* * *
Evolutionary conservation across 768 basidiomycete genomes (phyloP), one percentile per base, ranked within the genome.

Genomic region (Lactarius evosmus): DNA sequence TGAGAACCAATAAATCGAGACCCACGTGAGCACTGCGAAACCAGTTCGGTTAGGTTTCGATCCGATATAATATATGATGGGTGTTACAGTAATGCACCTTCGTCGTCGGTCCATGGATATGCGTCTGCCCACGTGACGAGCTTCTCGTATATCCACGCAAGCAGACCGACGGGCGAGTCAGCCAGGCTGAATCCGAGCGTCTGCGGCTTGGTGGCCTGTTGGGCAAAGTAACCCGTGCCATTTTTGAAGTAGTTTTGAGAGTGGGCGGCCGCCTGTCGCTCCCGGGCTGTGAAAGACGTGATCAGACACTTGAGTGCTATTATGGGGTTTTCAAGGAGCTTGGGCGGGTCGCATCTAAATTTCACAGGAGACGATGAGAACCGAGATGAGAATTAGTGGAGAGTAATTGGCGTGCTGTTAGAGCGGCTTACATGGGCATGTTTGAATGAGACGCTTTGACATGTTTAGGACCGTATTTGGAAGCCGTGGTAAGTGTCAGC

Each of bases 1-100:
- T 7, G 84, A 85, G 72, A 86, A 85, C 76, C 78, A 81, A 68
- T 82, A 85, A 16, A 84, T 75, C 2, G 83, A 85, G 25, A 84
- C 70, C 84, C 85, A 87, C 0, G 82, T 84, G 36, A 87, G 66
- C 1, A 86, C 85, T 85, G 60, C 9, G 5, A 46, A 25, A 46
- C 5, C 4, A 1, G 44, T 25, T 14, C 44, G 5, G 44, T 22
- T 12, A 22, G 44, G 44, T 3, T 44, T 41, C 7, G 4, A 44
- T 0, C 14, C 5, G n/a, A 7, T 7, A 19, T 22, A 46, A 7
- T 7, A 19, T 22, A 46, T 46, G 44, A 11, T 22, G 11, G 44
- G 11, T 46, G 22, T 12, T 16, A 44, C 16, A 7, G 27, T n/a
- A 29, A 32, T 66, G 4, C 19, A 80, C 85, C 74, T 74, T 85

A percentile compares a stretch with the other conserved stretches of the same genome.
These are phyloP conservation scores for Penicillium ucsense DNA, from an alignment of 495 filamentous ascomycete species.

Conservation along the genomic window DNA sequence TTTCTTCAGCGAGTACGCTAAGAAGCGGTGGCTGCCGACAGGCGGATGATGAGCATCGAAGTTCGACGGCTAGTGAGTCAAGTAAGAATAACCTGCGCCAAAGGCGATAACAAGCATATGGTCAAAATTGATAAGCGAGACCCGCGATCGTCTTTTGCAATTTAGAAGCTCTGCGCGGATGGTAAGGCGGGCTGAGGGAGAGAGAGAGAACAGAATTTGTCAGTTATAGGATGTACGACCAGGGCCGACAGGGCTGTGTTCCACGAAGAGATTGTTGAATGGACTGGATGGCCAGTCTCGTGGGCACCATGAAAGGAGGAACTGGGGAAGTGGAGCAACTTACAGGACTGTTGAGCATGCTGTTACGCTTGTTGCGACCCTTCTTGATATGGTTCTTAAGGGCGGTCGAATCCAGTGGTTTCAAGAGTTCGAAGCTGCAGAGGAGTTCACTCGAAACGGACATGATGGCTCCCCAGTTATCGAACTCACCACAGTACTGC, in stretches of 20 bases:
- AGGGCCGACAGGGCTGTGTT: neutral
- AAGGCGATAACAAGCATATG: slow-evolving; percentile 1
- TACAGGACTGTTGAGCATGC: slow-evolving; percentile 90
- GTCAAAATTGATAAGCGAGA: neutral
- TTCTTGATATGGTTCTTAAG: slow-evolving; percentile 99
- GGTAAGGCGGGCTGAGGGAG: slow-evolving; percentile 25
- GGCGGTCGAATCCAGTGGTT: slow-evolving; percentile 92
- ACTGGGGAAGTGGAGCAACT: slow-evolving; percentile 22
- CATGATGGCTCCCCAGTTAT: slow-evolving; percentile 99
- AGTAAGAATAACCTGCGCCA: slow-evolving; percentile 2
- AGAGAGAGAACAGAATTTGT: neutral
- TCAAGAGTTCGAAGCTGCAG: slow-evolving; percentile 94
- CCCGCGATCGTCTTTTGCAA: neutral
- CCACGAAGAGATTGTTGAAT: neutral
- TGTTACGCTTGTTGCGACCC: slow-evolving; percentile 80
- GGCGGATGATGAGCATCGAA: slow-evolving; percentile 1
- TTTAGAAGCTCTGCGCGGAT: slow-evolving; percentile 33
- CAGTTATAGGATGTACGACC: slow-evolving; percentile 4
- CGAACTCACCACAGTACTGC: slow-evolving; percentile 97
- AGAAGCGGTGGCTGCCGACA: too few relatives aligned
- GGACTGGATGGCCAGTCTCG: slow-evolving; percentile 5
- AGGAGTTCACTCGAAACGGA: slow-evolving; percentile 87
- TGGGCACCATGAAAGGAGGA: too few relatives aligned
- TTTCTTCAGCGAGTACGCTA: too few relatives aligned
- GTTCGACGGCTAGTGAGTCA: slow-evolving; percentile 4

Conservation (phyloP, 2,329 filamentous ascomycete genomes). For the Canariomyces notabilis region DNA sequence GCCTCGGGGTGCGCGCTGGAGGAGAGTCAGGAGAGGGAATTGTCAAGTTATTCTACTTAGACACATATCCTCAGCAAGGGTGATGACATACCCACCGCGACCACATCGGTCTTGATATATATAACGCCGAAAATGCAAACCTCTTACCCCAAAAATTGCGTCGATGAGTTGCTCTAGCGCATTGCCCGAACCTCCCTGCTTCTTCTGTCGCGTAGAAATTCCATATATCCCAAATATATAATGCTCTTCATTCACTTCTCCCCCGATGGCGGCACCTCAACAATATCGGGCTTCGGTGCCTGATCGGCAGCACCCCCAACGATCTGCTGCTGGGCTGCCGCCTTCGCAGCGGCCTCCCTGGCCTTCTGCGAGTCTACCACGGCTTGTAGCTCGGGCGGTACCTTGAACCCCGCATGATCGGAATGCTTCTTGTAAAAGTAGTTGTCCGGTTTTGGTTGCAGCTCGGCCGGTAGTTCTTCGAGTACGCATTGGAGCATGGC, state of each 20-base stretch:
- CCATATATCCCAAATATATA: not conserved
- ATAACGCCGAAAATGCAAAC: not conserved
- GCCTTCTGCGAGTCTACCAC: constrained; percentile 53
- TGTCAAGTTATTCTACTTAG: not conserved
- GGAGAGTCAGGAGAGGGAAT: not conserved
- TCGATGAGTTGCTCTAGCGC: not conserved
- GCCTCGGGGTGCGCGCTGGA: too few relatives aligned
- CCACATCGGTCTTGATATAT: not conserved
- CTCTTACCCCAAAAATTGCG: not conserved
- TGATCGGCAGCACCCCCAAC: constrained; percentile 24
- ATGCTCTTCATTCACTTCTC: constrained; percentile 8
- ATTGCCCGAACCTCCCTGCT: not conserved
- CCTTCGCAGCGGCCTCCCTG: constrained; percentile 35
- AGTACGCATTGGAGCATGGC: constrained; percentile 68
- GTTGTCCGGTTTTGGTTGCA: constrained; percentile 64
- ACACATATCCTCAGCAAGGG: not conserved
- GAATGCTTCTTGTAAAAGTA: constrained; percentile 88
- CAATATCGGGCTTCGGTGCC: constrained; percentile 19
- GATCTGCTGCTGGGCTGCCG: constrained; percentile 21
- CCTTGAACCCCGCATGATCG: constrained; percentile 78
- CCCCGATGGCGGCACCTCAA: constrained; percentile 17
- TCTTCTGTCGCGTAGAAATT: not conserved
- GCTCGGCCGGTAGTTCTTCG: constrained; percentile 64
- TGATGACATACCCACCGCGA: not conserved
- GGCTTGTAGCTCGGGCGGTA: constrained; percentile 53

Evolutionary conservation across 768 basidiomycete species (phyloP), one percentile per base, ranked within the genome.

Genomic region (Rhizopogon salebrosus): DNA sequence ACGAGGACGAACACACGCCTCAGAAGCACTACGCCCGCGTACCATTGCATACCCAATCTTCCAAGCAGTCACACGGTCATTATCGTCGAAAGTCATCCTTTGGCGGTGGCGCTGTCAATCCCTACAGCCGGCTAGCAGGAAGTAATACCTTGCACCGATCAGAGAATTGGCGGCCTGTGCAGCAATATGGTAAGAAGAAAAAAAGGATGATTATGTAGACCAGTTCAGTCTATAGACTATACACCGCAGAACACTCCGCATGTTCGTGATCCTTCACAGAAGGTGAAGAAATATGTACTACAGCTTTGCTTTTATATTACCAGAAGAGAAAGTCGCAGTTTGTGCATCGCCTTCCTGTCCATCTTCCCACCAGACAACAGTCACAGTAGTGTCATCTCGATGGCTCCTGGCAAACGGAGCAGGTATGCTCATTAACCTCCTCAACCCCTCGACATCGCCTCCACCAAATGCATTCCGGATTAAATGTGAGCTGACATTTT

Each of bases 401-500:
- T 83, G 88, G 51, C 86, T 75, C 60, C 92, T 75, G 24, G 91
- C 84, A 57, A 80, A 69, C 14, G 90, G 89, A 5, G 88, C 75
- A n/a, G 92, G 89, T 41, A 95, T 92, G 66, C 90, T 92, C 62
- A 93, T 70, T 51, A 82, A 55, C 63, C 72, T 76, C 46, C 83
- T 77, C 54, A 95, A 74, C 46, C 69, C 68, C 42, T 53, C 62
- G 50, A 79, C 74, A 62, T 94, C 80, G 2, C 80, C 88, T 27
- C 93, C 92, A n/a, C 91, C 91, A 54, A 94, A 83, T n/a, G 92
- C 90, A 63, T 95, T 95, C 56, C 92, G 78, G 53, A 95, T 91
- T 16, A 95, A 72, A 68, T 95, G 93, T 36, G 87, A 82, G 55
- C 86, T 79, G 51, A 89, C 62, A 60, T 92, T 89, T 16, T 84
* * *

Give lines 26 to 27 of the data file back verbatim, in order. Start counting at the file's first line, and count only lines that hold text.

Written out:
- AGTAAGAATAACCTGCGCCA: slow-evolving; percentile 2
- AGAGAGAGAACAGAATTTGT: neutral